Interestingly, a good chunk of the audience who saw Pee-Wee’s Big Adventure on release were probably not familiar with the character either. Pee-Wee Herman took an odd route to the big screen. He first appeared on-screen in character on an episode of The Dating Game, where his childlike rantings bemused the bachelorette and probably the majority of the audience too. He then went on to a brief cameo in Cheech and Chong’s Next Movie before developing a stage show with legendary comedy troupe The Groundlings. The Pee-Wee Herman Show, as it was called, was a spoof of children’s shows but with a handful of adult gags thrown in, and it gained traction when one performance was aired as an HBO special. Pee-Wee spent the next few years making the rounds on talk shows, TV movies and music videos, eventually hosting Saturday Night Live, the show he unsuccessfully auditioned for several years previously. With his career as an adult act having come full circle, Rebeuns switched gears to lean into his character’s obvious appeal to children. Eventually that would lead to his ironic version of a children’s show giving birth to a genuine children’s classic but first Rebeuns struck a deal with Warner Bros. to write and star in a Pee-Wee vehicle that was mindful of younger audiences as well as his established adult following.

If the young audience who came on board with Pee-Wee’s Big Adventure may not have been as familiar with Pee-Wee Herman as the adults accompanying them were, it’s likely that very few attendees of any age were familiar with the young director who Reubens chose for the film. In just four years time Tim Burton’s name would be on one of the biggest blockbusters of the 80s but at this point he was a virtual unknown, freshly fired from Disney over the same short film, Frankenweenie, that inspired Reubens to hire him. Disney saw Burton’s short film, an homage to Frankenstein by way of a resurrected pet dog, as part of a worrying tendency to favour darker material than the studio felt comfortable with. Further evidence was inherent in Burton’s other Disney productions, the gothic stop-motion short Vincent and the completely bizarre Disney Channel Halloween version of Hansel and Gretel which was aired once and then nervously shelved for decades, leading the handful of people who saw it to quite reasonably believe it had been a figment of their fevered imaginations. But in Burton, Reubens saw not a morbid threat but a keen visual stylist and a kindred spirit (had he seen Burton’s utterly bizarre, super-low-budget beach party short Luau it would only have underlined this point). Reubens had risked everything by turning down the director that Warner Bros. had tried to foist upon him, while Burton had reportedly come off the back of his Disney firing as hot property but he repeatedly turned down scripts that were handed to him by studios. Reubens was warned that Burton would likely do the same with his Pee-Wee screenplay but it proved to be just the sort of outsider art to which Burton was attracted.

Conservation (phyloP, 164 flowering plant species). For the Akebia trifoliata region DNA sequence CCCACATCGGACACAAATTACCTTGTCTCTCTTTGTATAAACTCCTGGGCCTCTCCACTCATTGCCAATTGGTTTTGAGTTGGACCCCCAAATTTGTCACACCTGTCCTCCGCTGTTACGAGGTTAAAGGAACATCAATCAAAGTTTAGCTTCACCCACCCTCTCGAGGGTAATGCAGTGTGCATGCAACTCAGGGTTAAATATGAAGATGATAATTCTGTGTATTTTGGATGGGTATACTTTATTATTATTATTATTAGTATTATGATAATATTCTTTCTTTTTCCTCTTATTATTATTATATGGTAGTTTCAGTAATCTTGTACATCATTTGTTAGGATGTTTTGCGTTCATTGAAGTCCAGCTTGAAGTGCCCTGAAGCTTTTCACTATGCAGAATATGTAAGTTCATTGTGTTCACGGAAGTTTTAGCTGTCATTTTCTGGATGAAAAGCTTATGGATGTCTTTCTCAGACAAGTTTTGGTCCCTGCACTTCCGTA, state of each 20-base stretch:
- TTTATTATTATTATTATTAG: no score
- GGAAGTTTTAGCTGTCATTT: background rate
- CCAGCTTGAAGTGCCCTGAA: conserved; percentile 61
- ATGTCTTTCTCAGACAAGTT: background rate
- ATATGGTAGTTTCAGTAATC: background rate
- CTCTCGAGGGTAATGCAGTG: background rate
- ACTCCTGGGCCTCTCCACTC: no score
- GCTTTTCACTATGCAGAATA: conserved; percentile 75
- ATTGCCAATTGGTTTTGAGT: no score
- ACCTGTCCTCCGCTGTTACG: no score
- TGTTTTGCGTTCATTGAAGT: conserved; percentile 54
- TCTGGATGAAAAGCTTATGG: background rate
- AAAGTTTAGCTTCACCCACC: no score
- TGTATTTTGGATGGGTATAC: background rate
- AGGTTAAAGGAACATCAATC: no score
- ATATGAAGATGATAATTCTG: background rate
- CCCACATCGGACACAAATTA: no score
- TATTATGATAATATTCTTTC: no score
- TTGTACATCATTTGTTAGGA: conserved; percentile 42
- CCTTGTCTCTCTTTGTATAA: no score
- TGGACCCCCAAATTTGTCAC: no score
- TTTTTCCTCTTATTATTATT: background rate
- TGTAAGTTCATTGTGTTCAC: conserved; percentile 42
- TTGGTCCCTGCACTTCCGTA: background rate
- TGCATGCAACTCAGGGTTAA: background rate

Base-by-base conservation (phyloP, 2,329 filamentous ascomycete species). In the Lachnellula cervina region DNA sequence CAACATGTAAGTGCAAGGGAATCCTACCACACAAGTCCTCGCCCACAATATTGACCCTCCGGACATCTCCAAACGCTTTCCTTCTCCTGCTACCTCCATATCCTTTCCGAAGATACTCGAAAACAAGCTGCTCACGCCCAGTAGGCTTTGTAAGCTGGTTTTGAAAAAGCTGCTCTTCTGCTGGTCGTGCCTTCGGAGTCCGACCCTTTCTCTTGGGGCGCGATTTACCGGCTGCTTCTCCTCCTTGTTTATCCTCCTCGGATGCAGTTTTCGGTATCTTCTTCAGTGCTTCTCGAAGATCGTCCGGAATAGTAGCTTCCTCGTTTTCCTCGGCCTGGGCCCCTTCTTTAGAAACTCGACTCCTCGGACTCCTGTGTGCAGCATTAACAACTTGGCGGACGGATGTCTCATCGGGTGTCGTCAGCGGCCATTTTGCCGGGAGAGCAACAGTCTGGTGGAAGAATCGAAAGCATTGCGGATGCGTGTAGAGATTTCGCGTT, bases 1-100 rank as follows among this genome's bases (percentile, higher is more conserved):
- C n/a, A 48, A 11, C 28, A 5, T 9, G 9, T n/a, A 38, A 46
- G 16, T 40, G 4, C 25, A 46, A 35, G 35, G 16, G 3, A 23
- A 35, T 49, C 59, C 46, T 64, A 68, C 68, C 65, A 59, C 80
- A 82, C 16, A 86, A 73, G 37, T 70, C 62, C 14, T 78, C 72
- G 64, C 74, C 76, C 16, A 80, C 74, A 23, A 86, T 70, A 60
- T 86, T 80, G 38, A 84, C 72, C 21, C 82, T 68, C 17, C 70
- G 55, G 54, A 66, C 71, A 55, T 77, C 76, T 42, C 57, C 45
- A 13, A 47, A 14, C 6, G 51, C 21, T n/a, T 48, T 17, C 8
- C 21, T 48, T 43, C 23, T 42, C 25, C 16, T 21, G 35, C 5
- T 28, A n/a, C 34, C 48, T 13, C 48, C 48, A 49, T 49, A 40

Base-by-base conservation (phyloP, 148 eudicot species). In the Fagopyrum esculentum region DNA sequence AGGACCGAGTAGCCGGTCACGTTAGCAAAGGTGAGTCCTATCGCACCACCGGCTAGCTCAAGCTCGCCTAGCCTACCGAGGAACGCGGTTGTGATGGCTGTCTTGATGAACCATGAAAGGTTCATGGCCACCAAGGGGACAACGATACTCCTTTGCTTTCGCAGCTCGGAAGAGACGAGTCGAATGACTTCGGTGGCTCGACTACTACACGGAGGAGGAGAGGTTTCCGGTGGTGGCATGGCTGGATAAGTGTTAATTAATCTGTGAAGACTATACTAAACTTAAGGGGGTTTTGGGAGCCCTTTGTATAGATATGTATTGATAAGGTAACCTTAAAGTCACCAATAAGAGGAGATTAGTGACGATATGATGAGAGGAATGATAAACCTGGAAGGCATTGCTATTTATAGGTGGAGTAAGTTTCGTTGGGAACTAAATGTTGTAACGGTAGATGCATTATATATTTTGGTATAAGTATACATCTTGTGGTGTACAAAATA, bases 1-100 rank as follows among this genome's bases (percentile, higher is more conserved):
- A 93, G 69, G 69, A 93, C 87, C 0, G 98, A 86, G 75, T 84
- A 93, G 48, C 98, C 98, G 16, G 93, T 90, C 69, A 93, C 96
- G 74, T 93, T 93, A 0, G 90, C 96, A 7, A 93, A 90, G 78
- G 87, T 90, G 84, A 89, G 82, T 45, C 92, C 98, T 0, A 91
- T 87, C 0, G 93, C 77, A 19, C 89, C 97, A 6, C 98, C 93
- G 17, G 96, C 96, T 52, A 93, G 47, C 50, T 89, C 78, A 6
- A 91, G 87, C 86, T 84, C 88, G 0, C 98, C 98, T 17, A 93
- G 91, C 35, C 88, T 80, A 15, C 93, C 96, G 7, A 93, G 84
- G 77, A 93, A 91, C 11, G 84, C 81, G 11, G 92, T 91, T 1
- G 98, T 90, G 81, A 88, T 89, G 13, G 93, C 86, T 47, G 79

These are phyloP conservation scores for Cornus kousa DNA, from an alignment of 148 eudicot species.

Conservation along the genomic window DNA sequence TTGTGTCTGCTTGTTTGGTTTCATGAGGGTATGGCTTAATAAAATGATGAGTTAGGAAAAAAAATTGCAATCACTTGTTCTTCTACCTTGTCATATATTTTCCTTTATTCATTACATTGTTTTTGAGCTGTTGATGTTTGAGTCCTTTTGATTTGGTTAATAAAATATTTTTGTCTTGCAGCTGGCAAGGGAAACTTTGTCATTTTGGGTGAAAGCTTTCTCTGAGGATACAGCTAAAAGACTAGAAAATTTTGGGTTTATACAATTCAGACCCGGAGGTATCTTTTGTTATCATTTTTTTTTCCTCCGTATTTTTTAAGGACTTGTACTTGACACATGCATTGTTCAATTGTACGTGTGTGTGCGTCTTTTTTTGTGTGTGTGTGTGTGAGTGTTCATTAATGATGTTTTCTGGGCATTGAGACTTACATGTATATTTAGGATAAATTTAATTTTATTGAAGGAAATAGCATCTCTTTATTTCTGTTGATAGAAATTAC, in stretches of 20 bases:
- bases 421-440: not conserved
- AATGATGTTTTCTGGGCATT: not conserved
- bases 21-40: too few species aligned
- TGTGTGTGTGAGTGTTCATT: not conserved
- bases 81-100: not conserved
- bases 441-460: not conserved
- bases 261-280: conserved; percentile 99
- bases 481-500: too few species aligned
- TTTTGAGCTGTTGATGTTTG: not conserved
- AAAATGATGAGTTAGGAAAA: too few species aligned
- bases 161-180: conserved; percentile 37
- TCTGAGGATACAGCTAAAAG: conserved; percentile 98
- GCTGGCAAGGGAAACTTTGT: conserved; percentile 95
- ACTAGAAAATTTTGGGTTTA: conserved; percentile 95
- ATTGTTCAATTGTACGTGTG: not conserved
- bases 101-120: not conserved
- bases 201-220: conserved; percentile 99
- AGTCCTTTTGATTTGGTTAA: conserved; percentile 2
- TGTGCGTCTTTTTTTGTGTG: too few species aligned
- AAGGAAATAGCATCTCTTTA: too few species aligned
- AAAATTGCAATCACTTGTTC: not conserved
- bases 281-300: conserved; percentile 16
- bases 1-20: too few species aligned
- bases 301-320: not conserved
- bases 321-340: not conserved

As an outsider who refused to be a victim, Burton felt like the perfect choice to direct Pee-Wee’s Big Adventure. When trying to describe Pee-Wee Herman to someone who has never encountered him, it’s hard not to be reductive. Terms like man-child, nerdy and cartoonish inevitably get tossed around but Pee-Wee is a far denser and more interesting character than that suggests. He exists at extremes, exploding with joie de vivre one minute and lashing out with furious indignation the next. He can be sweet and giving or narcissistic and selfish, his reactions very much relying on the situations in which he finds himself and the characters that he meets. With his red bow-tie and goofball laugh he is like a cartoon and yet he is completely believable as a person, which is crucial in preventing him from becoming one dimensional and annoying. Interestingly, Pee-Wee has a lot in common with actual cartoon characters in terms of his malleability. If asked to describe Bugs Bunny or Daffy Duck, there are certain attributes most people would go to immediately, but if you watch their films you’ll find Chuck Jones’s take on the characters is different from Friz Freleng’s or Robert McKimson’s. In the hands of different writers and directors, these characters are bold enough to be wildly different while also remaining recognisable as the same entity. This is true of Pee-Wee too. Just try watching The Pee-Wee Herman Show, Pee-Wee’s Big Adventure, Big Top Pee-Wee and some episodes of Pee-Wee’s Playhouse back to back. You’ll find very different versions of the character in each one, and yet people’s love of that character is what kept them coming back. Reubens performance was the anchor that allowed the multitudes contained in Pee-Wee to fan out across his projects. In Burton, he found a director who understood how to help him take Pee-Wee in a more family-friendly direction without losing that spontaneous edge or sense of otherworldly danger that hangs over even his Saturday morning kid’s show.